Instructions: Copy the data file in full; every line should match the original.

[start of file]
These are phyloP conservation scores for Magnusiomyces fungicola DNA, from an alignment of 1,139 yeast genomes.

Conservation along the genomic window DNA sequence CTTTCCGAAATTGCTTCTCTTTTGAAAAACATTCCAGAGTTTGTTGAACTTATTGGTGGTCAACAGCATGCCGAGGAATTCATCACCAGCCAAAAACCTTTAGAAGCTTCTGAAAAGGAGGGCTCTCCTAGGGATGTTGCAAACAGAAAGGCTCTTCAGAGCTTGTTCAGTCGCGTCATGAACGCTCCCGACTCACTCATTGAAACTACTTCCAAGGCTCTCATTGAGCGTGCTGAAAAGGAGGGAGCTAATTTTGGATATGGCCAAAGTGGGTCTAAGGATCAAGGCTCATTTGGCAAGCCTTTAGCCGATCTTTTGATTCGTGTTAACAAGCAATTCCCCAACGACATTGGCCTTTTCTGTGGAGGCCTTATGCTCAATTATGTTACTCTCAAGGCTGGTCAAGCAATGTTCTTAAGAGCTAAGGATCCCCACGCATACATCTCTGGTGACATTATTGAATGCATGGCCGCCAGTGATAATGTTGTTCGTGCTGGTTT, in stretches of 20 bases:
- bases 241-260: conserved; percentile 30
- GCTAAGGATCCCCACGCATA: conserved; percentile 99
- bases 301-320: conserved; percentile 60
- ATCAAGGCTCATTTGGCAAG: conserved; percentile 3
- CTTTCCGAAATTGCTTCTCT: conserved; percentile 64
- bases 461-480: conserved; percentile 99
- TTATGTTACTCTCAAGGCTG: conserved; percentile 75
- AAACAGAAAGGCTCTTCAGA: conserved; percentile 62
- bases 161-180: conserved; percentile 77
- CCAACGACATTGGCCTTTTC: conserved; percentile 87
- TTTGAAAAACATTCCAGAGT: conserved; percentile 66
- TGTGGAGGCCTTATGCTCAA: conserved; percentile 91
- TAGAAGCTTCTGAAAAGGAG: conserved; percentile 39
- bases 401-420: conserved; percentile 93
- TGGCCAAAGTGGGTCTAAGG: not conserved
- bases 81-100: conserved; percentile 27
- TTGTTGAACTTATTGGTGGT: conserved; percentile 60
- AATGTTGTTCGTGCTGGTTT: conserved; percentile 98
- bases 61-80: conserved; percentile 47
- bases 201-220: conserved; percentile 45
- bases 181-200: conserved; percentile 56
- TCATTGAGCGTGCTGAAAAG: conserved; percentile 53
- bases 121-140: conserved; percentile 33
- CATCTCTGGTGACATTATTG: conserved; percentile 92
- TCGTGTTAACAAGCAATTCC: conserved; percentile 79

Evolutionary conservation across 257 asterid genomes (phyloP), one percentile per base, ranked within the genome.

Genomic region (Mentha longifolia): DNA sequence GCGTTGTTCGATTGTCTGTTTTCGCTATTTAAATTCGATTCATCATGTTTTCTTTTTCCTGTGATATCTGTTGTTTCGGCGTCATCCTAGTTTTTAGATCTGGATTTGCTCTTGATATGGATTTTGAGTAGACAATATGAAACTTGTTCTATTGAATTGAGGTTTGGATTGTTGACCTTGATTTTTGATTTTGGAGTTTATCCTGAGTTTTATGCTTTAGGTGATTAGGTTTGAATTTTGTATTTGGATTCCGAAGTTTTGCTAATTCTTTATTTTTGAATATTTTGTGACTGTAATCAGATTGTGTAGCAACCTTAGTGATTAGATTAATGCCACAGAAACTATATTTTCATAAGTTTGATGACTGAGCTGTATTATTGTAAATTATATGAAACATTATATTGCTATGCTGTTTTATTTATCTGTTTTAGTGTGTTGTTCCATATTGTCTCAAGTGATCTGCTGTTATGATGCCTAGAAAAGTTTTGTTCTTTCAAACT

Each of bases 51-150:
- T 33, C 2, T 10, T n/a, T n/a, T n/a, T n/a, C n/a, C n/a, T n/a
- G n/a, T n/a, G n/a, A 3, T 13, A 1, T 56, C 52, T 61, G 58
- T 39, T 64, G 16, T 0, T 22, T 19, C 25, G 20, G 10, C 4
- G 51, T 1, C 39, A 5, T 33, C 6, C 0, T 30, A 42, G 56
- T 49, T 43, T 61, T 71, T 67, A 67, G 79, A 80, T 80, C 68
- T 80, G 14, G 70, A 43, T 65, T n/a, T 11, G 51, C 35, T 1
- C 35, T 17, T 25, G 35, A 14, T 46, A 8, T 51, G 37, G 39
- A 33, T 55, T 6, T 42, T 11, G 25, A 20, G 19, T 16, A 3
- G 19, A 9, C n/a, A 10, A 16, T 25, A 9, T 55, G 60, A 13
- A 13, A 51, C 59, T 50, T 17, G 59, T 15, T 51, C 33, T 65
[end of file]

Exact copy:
These are phyloP conservation scores for Magnusiomyces fungicola DNA, from an alignment of 1,139 yeast genomes.

Conservation along the genomic window DNA sequence CTTTCCGAAATTGCTTCTCTTTTGAAAAACATTCCAGAGTTTGTTGAACTTATTGGTGGTCAACAGCATGCCGAGGAATTCATCACCAGCCAAAAACCTTTAGAAGCTTCTGAAAAGGAGGGCTCTCCTAGGGATGTTGCAAACAGAAAGGCTCTTCAGAGCTTGTTCAGTCGCGTCATGAACGCTCCCGACTCACTCATTGAAACTACTTCCAAGGCTCTCATTGAGCGTGCTGAAAAGGAGGGAGCTAATTTTGGATATGGCCAAAGTGGGTCTAAGGATCAAGGCTCATTTGGCAAGCCTTTAGCCGATCTTTTGATTCGTGTTAACAAGCAATTCCCCAACGACATTGGCCTTTTCTGTGGAGGCCTTATGCTCAATTATGTTACTCTCAAGGCTGGTCAAGCAATGTTCTTAAGAGCTAAGGATCCCCACGCATACATCTCTGGTGACATTATTGAATGCATGGCCGCCAGTGATAATGTTGTTCGTGCTGGTTT, in stretches of 20 bases:
- bases 241-260: conserved; percentile 30
- GCTAAGGATCCCCACGCATA: conserved; percentile 99
- bases 301-320: conserved; percentile 60
- ATCAAGGCTCATTTGGCAAG: conserved; percentile 3
- CTTTCCGAAATTGCTTCTCT: conserved; percentile 64
- bases 461-480: conserved; percentile 99
- TTATGTTACTCTCAAGGCTG: conserved; percentile 75
- AAACAGAAAGGCTCTTCAGA: conserved; percentile 62
- bases 161-180: conserved; percentile 77
- CCAACGACATTGGCCTTTTC: conserved; percentile 87
- TTTGAAAAACATTCCAGAGT: conserved; percentile 66
- TGTGGAGGCCTTATGCTCAA: conserved; percentile 91
- TAGAAGCTTCTGAAAAGGAG: conserved; percentile 39
- bases 401-420: conserved; percentile 93
- TGGCCAAAGTGGGTCTAAGG: not conserved
- bases 81-100: conserved; percentile 27
- TTGTTGAACTTATTGGTGGT: conserved; percentile 60
- AATGTTGTTCGTGCTGGTTT: conserved; percentile 98
- bases 61-80: conserved; percentile 47
- bases 201-220: conserved; percentile 45
- bases 181-200: conserved; percentile 56
- TCATTGAGCGTGCTGAAAAG: conserved; percentile 53
- bases 121-140: conserved; percentile 33
- CATCTCTGGTGACATTATTG: conserved; percentile 92
- TCGTGTTAACAAGCAATTCC: conserved; percentile 79

Evolutionary conservation across 257 asterid genomes (phyloP), one percentile per base, ranked within the genome.

Genomic region (Mentha longifolia): DNA sequence GCGTTGTTCGATTGTCTGTTTTCGCTATTTAAATTCGATTCATCATGTTTTCTTTTTCCTGTGATATCTGTTGTTTCGGCGTCATCCTAGTTTTTAGATCTGGATTTGCTCTTGATATGGATTTTGAGTAGACAATATGAAACTTGTTCTATTGAATTGAGGTTTGGATTGTTGACCTTGATTTTTGATTTTGGAGTTTATCCTGAGTTTTATGCTTTAGGTGATTAGGTTTGAATTTTGTATTTGGATTCCGAAGTTTTGCTAATTCTTTATTTTTGAATATTTTGTGACTGTAATCAGATTGTGTAGCAACCTTAGTGATTAGATTAATGCCACAGAAACTATATTTTCATAAGTTTGATGACTGAGCTGTATTATTGTAAATTATATGAAACATTATATTGCTATGCTGTTTTATTTATCTGTTTTAGTGTGTTGTTCCATATTGTCTCAAGTGATCTGCTGTTATGATGCCTAGAAAAGTTTTGTTCTTTCAAACT

Each of bases 51-150:
- T 33, C 2, T 10, T n/a, T n/a, T n/a, T n/a, C n/a, C n/a, T n/a
- G n/a, T n/a, G n/a, A 3, T 13, A 1, T 56, C 52, T 61, G 58
- T 39, T 64, G 16, T 0, T 22, T 19, C 25, G 20, G 10, C 4
- G 51, T 1, C 39, A 5, T 33, C 6, C 0, T 30, A 42, G 56
- T 49, T 43, T 61, T 71, T 67, A 67, G 79, A 80, T 80, C 68
- T 80, G 14, G 70, A 43, T 65, T n/a, T 11, G 51, C 35, T 1
- C 35, T 17, T 25, G 35, A 14, T 46, A 8, T 51, G 37, G 39
- A 33, T 55, T 6, T 42, T 11, G 25, A 20, G 19, T 16, A 3
- G 19, A 9, C n/a, A 10, A 16, T 25, A 9, T 55, G 60, A 13
- A 13, A 51, C 59, T 50, T 17, G 59, T 15, T 51, C 33, T 65